A type of “dandruff” that has nothing to do with the unsightly scalp malady can rob you of your vision—and now a new study has revealed surprising risk factors, including where you reside. We’re talking about exfoliation glaucoma (EG), a common eye disease in which flakes of abnormal dandruff-like material build up on the front of the lens and clog the eye’s drainage system, leading to an increase in eye pressure that can damage the optic nerve and cause permanent vision loss.
To figure out who is most likely to develop EG, researchers analyzed data on more than 120,000 US women and men ages 40 and up, following the participants for more than two decades and tracking who was diagnosed with or strongly suspected of having the disease. Researchers discovered that EG risk is affected by…
Place of residence. Most likely to develop EG were people who made their homes for most of their lives in the northern tier of the US, above the 41° to 42° latitude (for instance, in states north of or on par with Connecticut, Nebraska and Oregon). Compared with Northerners, risk was 75% lower for people living in the southern tier, below the 37° latitude (for instance, in states south of or on par with North Carolina, Arkansas and Arizona)…for those in the middle tier, risk was 47% lower.
Gender. Compared with men, women were about three times more likely to get EG…also, women tended to develop the disease several years earlier than men.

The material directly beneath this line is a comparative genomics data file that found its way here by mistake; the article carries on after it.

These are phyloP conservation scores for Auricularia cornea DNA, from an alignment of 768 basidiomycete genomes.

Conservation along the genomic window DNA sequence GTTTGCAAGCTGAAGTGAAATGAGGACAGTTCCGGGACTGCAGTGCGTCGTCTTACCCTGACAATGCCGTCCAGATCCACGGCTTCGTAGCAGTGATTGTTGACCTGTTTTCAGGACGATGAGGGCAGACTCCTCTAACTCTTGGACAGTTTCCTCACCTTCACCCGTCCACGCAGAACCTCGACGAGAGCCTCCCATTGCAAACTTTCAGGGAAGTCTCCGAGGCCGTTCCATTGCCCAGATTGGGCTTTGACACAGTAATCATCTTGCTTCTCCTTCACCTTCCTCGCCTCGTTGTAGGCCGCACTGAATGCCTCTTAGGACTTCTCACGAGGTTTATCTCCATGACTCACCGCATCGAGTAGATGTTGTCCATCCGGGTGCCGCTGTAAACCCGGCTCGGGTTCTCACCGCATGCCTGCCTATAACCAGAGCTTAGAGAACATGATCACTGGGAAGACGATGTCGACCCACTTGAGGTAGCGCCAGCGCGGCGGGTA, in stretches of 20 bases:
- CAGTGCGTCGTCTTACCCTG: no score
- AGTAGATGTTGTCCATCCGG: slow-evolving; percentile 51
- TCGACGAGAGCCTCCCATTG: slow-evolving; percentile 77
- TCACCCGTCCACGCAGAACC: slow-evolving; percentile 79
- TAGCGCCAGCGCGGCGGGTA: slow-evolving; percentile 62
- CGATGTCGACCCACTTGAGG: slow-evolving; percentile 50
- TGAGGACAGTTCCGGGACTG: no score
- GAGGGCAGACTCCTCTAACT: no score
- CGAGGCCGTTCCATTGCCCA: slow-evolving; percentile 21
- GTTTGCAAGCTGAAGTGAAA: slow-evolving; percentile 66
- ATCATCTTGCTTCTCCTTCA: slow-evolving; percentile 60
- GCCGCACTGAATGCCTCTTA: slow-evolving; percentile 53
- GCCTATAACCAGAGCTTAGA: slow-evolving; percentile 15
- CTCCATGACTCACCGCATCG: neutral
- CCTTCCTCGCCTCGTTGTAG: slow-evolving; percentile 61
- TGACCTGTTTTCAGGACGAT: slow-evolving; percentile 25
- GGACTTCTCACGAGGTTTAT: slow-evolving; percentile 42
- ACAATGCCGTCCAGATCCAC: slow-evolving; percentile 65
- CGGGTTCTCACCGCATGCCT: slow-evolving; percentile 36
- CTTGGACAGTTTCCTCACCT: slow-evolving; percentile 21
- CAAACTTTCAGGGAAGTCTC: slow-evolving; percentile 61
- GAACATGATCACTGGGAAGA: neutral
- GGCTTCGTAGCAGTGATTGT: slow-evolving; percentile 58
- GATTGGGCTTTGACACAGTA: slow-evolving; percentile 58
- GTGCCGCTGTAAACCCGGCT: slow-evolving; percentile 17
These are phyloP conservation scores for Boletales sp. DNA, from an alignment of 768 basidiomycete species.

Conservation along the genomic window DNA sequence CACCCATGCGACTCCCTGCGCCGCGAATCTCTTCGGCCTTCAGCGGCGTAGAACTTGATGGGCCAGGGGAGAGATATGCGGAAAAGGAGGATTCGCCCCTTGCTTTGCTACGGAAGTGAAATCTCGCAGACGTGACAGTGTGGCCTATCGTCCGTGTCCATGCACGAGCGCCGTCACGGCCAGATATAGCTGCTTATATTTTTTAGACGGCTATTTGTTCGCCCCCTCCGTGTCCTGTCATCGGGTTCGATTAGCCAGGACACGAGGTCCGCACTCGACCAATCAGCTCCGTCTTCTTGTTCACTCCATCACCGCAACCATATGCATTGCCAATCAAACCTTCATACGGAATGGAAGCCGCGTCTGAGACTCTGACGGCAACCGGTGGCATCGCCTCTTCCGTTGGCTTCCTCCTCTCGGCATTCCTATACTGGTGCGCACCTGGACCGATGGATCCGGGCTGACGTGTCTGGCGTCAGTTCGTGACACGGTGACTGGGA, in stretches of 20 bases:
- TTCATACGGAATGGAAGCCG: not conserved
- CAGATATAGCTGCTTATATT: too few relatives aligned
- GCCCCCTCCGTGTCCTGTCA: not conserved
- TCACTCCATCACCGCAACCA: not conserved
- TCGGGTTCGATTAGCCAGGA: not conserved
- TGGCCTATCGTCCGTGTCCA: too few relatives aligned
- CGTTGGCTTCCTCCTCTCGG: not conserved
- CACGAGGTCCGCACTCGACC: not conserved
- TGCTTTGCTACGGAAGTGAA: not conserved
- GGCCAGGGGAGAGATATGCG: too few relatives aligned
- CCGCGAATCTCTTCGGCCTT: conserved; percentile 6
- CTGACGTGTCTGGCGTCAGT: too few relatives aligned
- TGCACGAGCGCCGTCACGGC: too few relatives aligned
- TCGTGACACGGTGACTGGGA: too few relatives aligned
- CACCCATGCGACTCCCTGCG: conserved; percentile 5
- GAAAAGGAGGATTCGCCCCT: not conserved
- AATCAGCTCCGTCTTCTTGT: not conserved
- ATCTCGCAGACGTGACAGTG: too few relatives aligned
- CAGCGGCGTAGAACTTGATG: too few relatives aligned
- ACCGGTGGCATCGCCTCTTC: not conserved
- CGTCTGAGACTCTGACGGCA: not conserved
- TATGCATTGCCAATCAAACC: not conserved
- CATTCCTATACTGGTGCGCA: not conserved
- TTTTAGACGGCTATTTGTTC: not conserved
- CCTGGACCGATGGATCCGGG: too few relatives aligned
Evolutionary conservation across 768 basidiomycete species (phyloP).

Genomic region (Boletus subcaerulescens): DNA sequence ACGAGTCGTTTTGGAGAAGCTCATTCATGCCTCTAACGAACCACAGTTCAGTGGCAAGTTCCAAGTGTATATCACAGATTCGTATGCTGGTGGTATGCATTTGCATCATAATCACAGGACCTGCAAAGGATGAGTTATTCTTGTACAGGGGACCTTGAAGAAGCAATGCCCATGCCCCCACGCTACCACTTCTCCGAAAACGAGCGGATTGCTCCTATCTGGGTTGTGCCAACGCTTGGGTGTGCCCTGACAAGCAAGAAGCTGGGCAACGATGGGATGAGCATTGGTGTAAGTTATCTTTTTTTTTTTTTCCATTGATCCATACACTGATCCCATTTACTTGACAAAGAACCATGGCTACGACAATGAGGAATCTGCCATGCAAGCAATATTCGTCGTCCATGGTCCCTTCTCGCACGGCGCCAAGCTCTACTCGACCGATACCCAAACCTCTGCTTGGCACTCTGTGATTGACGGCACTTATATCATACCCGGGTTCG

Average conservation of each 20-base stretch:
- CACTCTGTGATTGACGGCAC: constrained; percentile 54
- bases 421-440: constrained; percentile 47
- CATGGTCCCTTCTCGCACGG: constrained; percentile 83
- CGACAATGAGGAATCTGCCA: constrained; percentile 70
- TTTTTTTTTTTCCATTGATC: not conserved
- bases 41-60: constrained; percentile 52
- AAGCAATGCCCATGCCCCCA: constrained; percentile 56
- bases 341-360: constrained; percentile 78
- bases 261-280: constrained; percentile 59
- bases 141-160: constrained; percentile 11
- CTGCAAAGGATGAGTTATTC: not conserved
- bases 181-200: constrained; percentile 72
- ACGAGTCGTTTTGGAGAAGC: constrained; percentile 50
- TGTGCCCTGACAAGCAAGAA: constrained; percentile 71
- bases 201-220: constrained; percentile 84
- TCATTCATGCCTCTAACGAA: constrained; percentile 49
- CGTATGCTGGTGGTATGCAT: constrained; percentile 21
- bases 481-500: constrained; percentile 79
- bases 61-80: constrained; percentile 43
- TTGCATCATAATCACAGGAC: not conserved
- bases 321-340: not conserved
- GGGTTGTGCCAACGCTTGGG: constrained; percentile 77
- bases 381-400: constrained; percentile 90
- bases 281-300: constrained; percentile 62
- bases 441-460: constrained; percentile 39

Family history. EG risk was more than doubled among participants who had a close relative with any type of glaucoma.
Age. Participants over age 75 were 46 times more likely to have EG than people ages 40 to 55.
Surprising: Although people of Scandinavian ancestry have long been thought to be at increased risk for EG, this study found no ethnic association…nor did eye color appear to affect risk.
Insights: Like other forms of glaucoma, EG generally produces no early warning signs that patients are likely to spot on their own until after irreversible optic nerve damage has already occurred—yet early diagnosis and treatment are key to preserving vision. That’s one reason why the American Academy of Ophthalmology recommends getting an eye exam every year or two after age 65. This is important advice for everyone…and especially, it now appears, for women living in northern climes.
Source: Louis R. Pasquale, MD, is an associate professor of ophthalmology at Harvard Medical School and director of the glaucoma service and the ophthalmology telemedicine program at Massachusetts Eye and Ear, both in Boston. He also is coauthor of a study on exfoliation glaucoma published in Ophthalmology.